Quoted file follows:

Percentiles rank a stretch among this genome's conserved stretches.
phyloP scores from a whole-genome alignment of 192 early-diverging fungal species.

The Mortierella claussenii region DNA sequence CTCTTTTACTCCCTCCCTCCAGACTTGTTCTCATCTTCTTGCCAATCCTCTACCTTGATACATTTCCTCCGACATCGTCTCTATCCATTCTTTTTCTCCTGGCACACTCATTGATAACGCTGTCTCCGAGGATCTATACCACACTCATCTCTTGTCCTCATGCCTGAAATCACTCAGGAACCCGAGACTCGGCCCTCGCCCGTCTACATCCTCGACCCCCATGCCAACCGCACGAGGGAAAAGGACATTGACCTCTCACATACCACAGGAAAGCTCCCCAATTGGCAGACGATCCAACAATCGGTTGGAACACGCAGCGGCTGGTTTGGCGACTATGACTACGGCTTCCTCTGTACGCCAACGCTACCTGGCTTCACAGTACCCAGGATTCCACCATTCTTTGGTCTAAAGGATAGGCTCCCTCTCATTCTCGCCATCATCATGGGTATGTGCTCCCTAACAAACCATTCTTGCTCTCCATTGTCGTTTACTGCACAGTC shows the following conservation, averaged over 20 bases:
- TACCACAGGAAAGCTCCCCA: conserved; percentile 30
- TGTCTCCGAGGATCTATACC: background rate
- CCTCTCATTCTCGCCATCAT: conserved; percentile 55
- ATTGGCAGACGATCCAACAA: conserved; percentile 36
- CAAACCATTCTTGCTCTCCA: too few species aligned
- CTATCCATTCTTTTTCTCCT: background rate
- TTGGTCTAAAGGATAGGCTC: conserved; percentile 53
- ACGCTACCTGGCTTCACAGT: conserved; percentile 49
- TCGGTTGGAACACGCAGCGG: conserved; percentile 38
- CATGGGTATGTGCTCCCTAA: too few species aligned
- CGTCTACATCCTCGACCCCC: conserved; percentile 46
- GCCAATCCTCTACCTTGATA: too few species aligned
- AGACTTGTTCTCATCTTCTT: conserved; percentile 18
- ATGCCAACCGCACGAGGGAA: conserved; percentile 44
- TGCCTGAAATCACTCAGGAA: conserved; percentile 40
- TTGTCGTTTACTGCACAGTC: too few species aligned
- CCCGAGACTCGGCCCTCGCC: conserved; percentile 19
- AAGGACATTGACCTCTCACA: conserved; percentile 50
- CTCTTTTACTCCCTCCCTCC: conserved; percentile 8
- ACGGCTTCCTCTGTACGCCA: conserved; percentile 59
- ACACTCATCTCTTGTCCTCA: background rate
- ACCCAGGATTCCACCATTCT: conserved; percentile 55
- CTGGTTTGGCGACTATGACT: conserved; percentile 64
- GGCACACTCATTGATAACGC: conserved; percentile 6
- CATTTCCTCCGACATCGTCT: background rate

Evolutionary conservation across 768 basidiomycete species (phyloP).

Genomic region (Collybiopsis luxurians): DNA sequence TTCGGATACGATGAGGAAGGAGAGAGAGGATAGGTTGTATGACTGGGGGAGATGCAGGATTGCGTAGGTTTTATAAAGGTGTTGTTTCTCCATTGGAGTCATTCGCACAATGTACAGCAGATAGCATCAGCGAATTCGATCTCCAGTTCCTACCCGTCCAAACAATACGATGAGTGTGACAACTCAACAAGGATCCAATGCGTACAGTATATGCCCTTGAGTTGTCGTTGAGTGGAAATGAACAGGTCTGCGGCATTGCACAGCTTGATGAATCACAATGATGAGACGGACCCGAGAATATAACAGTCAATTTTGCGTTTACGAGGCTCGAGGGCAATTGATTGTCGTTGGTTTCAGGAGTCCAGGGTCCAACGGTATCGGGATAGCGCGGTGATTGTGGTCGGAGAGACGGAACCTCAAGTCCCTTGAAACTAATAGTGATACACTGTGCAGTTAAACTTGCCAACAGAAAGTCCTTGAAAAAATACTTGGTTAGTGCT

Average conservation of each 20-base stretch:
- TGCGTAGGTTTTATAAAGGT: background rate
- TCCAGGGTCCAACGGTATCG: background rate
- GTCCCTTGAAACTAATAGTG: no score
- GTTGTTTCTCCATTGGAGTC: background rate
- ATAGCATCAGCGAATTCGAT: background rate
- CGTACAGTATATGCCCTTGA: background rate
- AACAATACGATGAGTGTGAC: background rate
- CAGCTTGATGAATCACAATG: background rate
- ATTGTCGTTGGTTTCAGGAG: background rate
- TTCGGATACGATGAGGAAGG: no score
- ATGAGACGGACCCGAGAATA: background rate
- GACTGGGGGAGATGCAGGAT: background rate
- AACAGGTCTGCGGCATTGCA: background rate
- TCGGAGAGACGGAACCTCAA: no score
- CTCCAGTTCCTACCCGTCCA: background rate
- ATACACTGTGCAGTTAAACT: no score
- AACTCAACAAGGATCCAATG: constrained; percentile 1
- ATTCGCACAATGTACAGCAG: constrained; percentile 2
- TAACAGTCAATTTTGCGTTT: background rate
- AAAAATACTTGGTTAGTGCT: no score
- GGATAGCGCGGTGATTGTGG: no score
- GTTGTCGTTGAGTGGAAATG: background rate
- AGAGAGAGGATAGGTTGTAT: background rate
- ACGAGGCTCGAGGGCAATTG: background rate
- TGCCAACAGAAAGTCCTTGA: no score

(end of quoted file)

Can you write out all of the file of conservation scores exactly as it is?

Percentiles rank a stretch among this genome's conserved stretches.
phyloP scores from a whole-genome alignment of 192 early-diverging fungal species.

The Mortierella claussenii region DNA sequence CTCTTTTACTCCCTCCCTCCAGACTTGTTCTCATCTTCTTGCCAATCCTCTACCTTGATACATTTCCTCCGACATCGTCTCTATCCATTCTTTTTCTCCTGGCACACTCATTGATAACGCTGTCTCCGAGGATCTATACCACACTCATCTCTTGTCCTCATGCCTGAAATCACTCAGGAACCCGAGACTCGGCCCTCGCCCGTCTACATCCTCGACCCCCATGCCAACCGCACGAGGGAAAAGGACATTGACCTCTCACATACCACAGGAAAGCTCCCCAATTGGCAGACGATCCAACAATCGGTTGGAACACGCAGCGGCTGGTTTGGCGACTATGACTACGGCTTCCTCTGTACGCCAACGCTACCTGGCTTCACAGTACCCAGGATTCCACCATTCTTTGGTCTAAAGGATAGGCTCCCTCTCATTCTCGCCATCATCATGGGTATGTGCTCCCTAACAAACCATTCTTGCTCTCCATTGTCGTTTACTGCACAGTC shows the following conservation, averaged over 20 bases:
- TACCACAGGAAAGCTCCCCA: conserved; percentile 30
- TGTCTCCGAGGATCTATACC: background rate
- CCTCTCATTCTCGCCATCAT: conserved; percentile 55
- ATTGGCAGACGATCCAACAA: conserved; percentile 36
- CAAACCATTCTTGCTCTCCA: too few species aligned
- CTATCCATTCTTTTTCTCCT: background rate
- TTGGTCTAAAGGATAGGCTC: conserved; percentile 53
- ACGCTACCTGGCTTCACAGT: conserved; percentile 49
- TCGGTTGGAACACGCAGCGG: conserved; percentile 38
- CATGGGTATGTGCTCCCTAA: too few species aligned
- CGTCTACATCCTCGACCCCC: conserved; percentile 46
- GCCAATCCTCTACCTTGATA: too few species aligned
- AGACTTGTTCTCATCTTCTT: conserved; percentile 18
- ATGCCAACCGCACGAGGGAA: conserved; percentile 44
- TGCCTGAAATCACTCAGGAA: conserved; percentile 40
- TTGTCGTTTACTGCACAGTC: too few species aligned
- CCCGAGACTCGGCCCTCGCC: conserved; percentile 19
- AAGGACATTGACCTCTCACA: conserved; percentile 50
- CTCTTTTACTCCCTCCCTCC: conserved; percentile 8
- ACGGCTTCCTCTGTACGCCA: conserved; percentile 59
- ACACTCATCTCTTGTCCTCA: background rate
- ACCCAGGATTCCACCATTCT: conserved; percentile 55
- CTGGTTTGGCGACTATGACT: conserved; percentile 64
- GGCACACTCATTGATAACGC: conserved; percentile 6
- CATTTCCTCCGACATCGTCT: background rate

Evolutionary conservation across 768 basidiomycete species (phyloP).

Genomic region (Collybiopsis luxurians): DNA sequence TTCGGATACGATGAGGAAGGAGAGAGAGGATAGGTTGTATGACTGGGGGAGATGCAGGATTGCGTAGGTTTTATAAAGGTGTTGTTTCTCCATTGGAGTCATTCGCACAATGTACAGCAGATAGCATCAGCGAATTCGATCTCCAGTTCCTACCCGTCCAAACAATACGATGAGTGTGACAACTCAACAAGGATCCAATGCGTACAGTATATGCCCTTGAGTTGTCGTTGAGTGGAAATGAACAGGTCTGCGGCATTGCACAGCTTGATGAATCACAATGATGAGACGGACCCGAGAATATAACAGTCAATTTTGCGTTTACGAGGCTCGAGGGCAATTGATTGTCGTTGGTTTCAGGAGTCCAGGGTCCAACGGTATCGGGATAGCGCGGTGATTGTGGTCGGAGAGACGGAACCTCAAGTCCCTTGAAACTAATAGTGATACACTGTGCAGTTAAACTTGCCAACAGAAAGTCCTTGAAAAAATACTTGGTTAGTGCT

Average conservation of each 20-base stretch:
- TGCGTAGGTTTTATAAAGGT: background rate
- TCCAGGGTCCAACGGTATCG: background rate
- GTCCCTTGAAACTAATAGTG: no score
- GTTGTTTCTCCATTGGAGTC: background rate
- ATAGCATCAGCGAATTCGAT: background rate
- CGTACAGTATATGCCCTTGA: background rate
- AACAATACGATGAGTGTGAC: background rate
- CAGCTTGATGAATCACAATG: background rate
- ATTGTCGTTGGTTTCAGGAG: background rate
- TTCGGATACGATGAGGAAGG: no score
- ATGAGACGGACCCGAGAATA: background rate
- GACTGGGGGAGATGCAGGAT: background rate
- AACAGGTCTGCGGCATTGCA: background rate
- TCGGAGAGACGGAACCTCAA: no score
- CTCCAGTTCCTACCCGTCCA: background rate
- ATACACTGTGCAGTTAAACT: no score
- AACTCAACAAGGATCCAATG: constrained; percentile 1
- ATTCGCACAATGTACAGCAG: constrained; percentile 2
- TAACAGTCAATTTTGCGTTT: background rate
- AAAAATACTTGGTTAGTGCT: no score
- GGATAGCGCGGTGATTGTGG: no score
- GTTGTCGTTGAGTGGAAATG: background rate
- AGAGAGAGGATAGGTTGTAT: background rate
- ACGAGGCTCGAGGGCAATTG: background rate
- TGCCAACAGAAAGTCCTTGA: no score